One Armed Bandits is also notable for its emotionally subdued ending, completely devoid of a closing Walter Winchell narration. Ness’ look as O’Dean dies in his arms is contemplative, suggesting that perhaps even our brooding, unflappable hero has been touched.
Harry Guardino is certainly one of the finest actors to appear in the series. An earnest, intense and rugged individual, Guardino brings strength to any role from hoodlum to cop. While his television appearances and work as supporting leads in features are numerous, he is best recalled as Clint Eastwood’s superior in Dirty Harry.
While nearly everything about One-Armed Bandits is memorable, a single line tosses off in a peaceful moment reflects the period charm of The Untouchables better than anything else. Commenting on a Floyd Gibbons radio broadcast he had heard earlier, Allison sparks Ness’ imagination: “One day they’re going to put radios in cars and when they do, I’m going to be the first to buy one.”
All-in-all, this episode has everything, including a generous helping of action scenes, a warehouse raid where Ness borrows his brewery-smashing truck (and some footage from the Desilu Playhouse), great cinematography, and compelling performances.
As a television series and an art form, The Untouchables was just beginning to hit its stride.
NESS: You know, for some reason, I don’t know why I thought there was something more to you. There isn’t You’re just like every other hoodlum in those files over there. All they want out of life is a $100 dollar suit and a roll of bills in their pocket. You give any of them something longer than a menu to read and they’d be lost. You talk to them about God or country, friendship, love family. They don’t even know what you’re talking about. All they got is their guns. No hearts, no guts, just guns. If they had anything else, anything, they’d know that whatever you get from that roll of bills in your pocket, you give 20 times as much, right down to your soul. Did you ever have a family, Frank? A wife? Child? Maybe that’s what it takes to have a soul. Or maybe you haven’t got a soul. Maybe you never had one.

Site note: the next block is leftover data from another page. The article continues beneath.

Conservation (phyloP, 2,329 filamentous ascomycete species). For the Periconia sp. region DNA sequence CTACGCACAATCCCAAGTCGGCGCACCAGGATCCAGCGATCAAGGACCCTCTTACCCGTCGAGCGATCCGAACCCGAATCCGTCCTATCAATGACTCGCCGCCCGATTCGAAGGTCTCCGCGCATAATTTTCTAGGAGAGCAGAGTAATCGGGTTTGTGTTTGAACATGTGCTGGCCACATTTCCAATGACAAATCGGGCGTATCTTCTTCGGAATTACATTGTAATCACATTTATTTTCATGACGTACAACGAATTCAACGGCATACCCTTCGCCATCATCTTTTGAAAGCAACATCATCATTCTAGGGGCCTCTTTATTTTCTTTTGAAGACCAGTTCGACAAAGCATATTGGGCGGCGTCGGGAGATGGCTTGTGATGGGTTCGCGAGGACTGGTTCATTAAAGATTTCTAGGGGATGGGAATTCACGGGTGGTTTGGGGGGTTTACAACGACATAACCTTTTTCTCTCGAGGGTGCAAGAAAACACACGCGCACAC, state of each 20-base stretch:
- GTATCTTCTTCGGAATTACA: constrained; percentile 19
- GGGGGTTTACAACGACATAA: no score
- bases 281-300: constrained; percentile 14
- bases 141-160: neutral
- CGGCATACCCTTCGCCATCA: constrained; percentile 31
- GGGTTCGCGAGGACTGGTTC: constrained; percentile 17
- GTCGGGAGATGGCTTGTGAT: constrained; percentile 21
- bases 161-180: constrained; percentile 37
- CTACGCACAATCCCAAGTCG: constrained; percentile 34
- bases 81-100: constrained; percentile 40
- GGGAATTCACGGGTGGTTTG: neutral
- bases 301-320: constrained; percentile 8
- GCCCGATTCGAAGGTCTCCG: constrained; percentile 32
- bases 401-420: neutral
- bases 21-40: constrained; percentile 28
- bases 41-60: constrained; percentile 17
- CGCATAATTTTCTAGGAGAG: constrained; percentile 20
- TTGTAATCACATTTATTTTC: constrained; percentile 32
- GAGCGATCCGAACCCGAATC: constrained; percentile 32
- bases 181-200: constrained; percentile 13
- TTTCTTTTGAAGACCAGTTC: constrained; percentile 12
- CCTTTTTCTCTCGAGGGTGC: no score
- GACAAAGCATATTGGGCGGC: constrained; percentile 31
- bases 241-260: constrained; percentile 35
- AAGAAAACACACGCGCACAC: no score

• A moment of praise for Charlie Straumer. While he would win an Emmy for his work on the Desilu Playhouse in 1960, his craft only sharpened as the series went on. Consider in the gallery below the wonderfully blocked and composed shots of Ness interrogating hoods in the warehouse, holding a press conference and framed by reporters in a shot that tracks left-to-right, Ness leaning far left of the frame while on the phone in Viale’s apartment, the wonderful chiaroscuro lighting on Frank O’Dean’s face as he avoids a police patrol, the way the camera slowly presses in on Ness in the last scene…These are perfectly framed moments that couldn’t be any better if you drew them.
• The main titles for One-Armed Bandits features a ten second variation of Nelson Riddle’s theme that had not been used previously and unfortunately will never be heard again. This was actually an early experiment that would later give rise to the program’s most familiar main titles theme used for the series’ second year and all of its third. The main titles had yet to get music of its own, borrowing an abbreviated version of the score composed exclusively for the billboard.
• Throughout its run, episodes of the show take place during different times of the year. Winter episodes usually sees characters wearing long coats, except here where it appears to be a particularly balmy February.
• Frank O’Dean has been in prison for eight years, which means the raid that sent him to jail took place in 1924. Even in this timeline, it’s doubtful Ness would have been a Prohibition agent for this long!
• In the late 1920s, Edward Vogel was hand-selected by Al Capone to supervise the distribution of the slot machines in Cook County and worked alongside Frank Nitti and Sam Giacana, the latter of whom would come to hate The Untouchables. Though he died in 1977, some of Vogel’s businesses existed through the mid-1980s. According to the Chicago Tribune, these business were denied licenses for being operated by “people of questionable character.”
The Chicago Tribune also has a wonderful gallery dedicated to law-enforcement’s crack-down on slot machines.